New York

Juan Gris

Saidenberg Gallery

The exhibition of drawings and gouaches by Juan Gris at the Saidenberg Gallery presents an important group of nearly fifty works from the period 1910–1927. In it, the special nature of Gris’ approach to draftsmanship is made unequivocally clear. One sees throughout the impulse toward a classic idea of form and composition—solid, stable, architectonic, cleanly contrasting volumes and planes, and with images set on and within the page with great care. Among the major Cubist painters, his drawings are unique in that they are almost wholly autonomous. Their relationship to the paintings is rarely preparatory in any direct fashion, although some compositions take up the motif of previous paintings. This way of thinking about drawings connects Gris spiritually with the attitudes of the classic French masters of the later 18th century, who also saw drawing as something to be pursued in its own right, something for the production of finished works that could be looked at as independent works of art. In contrast to Picasso and Braque, the other major Cubist draftsmen, Gris’ drawings are less investigative of painting problems, but they nonetheless explore and refine an idea of form which appears directly transposed in his paintings at every epoch. It is this aspect of Gris’ art that is responsible for the feeling of unity, of wholeness, that even a small selection of his works in any medium gives. The Saidenberg show manages to be extremely rich then, despite the small size of a number of the many items.

Around 1910 Gris’ drawings show the mastery of a conventional technique (he had academic training in drawing) put to the requirements of compositional ideas contained within Cézanne’s still life paintings of bottles and plates. The vertical format and meager but compact subjects curiously adumbrate Morandi’s post-World War I paintings as well. Gris’ preferred media were pencil and charcoal, which he liked to use both broadly and with painstaking delicacy. All of these drawings show great refinement in the use of the stump as well, since the veils of tone which could be cast over parts of the form were an integral tool to Gris’ vision. The combination of authoritatively conceived form and the subdued richness of his tonal range allowed the artist to make the most forthright statements without having recourse to bombastic virtuosity. This is not to say that there is anything spectral or tentative in the effect of even the most silvery sheets; rather the total idea emerges with an exactitude and finesse that is the logical expression of a classical sensibility.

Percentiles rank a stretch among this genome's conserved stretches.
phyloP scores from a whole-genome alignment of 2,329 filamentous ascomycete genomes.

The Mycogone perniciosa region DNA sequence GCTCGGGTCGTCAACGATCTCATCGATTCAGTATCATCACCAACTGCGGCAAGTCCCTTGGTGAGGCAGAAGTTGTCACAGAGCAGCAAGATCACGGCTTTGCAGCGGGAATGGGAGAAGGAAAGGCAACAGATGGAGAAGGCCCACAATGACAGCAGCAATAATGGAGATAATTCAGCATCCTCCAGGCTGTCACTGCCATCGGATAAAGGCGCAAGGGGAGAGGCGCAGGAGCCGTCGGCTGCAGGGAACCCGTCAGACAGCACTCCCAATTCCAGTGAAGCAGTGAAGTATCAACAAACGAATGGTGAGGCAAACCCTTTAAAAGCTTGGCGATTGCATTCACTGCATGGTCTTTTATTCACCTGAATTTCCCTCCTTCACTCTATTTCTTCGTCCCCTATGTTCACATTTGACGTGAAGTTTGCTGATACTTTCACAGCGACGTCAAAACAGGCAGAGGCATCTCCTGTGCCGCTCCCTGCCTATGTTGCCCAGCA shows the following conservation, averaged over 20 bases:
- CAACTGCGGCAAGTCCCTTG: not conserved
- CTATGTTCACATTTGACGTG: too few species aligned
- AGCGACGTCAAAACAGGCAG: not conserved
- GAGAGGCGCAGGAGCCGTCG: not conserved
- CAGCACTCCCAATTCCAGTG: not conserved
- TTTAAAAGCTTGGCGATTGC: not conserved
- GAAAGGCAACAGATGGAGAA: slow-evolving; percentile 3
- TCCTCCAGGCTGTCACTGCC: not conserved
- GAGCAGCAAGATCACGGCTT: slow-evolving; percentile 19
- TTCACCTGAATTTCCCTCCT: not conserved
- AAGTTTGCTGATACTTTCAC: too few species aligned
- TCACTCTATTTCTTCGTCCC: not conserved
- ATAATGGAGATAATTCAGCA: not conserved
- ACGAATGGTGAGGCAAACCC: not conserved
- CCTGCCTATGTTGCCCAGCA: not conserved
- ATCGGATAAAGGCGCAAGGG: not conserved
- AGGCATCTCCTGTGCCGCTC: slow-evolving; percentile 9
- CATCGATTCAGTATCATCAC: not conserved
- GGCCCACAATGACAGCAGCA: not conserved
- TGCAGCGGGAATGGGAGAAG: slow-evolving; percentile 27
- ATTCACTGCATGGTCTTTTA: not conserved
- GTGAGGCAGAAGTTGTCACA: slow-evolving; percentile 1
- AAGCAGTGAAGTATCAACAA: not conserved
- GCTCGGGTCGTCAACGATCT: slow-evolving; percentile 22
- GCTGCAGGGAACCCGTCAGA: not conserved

Gris’ closest identification with the orthodox Cubism of Picasso and Braque came about at the most favorable and critical time—1911–1912. It was then that the works of the other artists opened to Gris the possibility of transforming his hitherto volumetric approach to form into a monumental and decorative classicism which favored planar form. This discovery was important to Gris since it confirmed that his already mature conception of unequivocal formal purity could exist in a variety of manners: it capped and strengthened his conviction that true originality lay not in willful innovation, but in a respectful submission to the requirements of both the plastic form of an object and the material nature of the artistic medium and surface. By 1916 the artist was able to fuse his earlier full plasticity with the planar requirements of composing on a continuous regular surface. At the same time, form-studies which revert to the fully modeled form of before, such as the Tumbler, Knife, and Plate of Fruits of 1918 record a gain in abstract linear composition and a finer feeling for the paradox of outlines which both record a volume and define an area.

From 1919 to the end of his life, Gris worked at making a congenial variant of the rigorous interlocking angular planes of Synthetic Cubism. The softness of some of the latest of these compositions, particularly the gouaches, have led some to speak of a faiblesse in the period of the twenties. Kahnweiler is doubtless right when he sees these relaxed works as a probing back toward a visual form which preserved the stately architecture of the Cubist years and yet reduced deformations of apparent structure in Gris’ imagery. Gris did not live long enough to produce his late maturity, much less an Altestil, but we may be confident that his direction in the last tragic years pointed to a sober classicism of design which was to have nothing of the arbitrary about it.

Dennis Adrian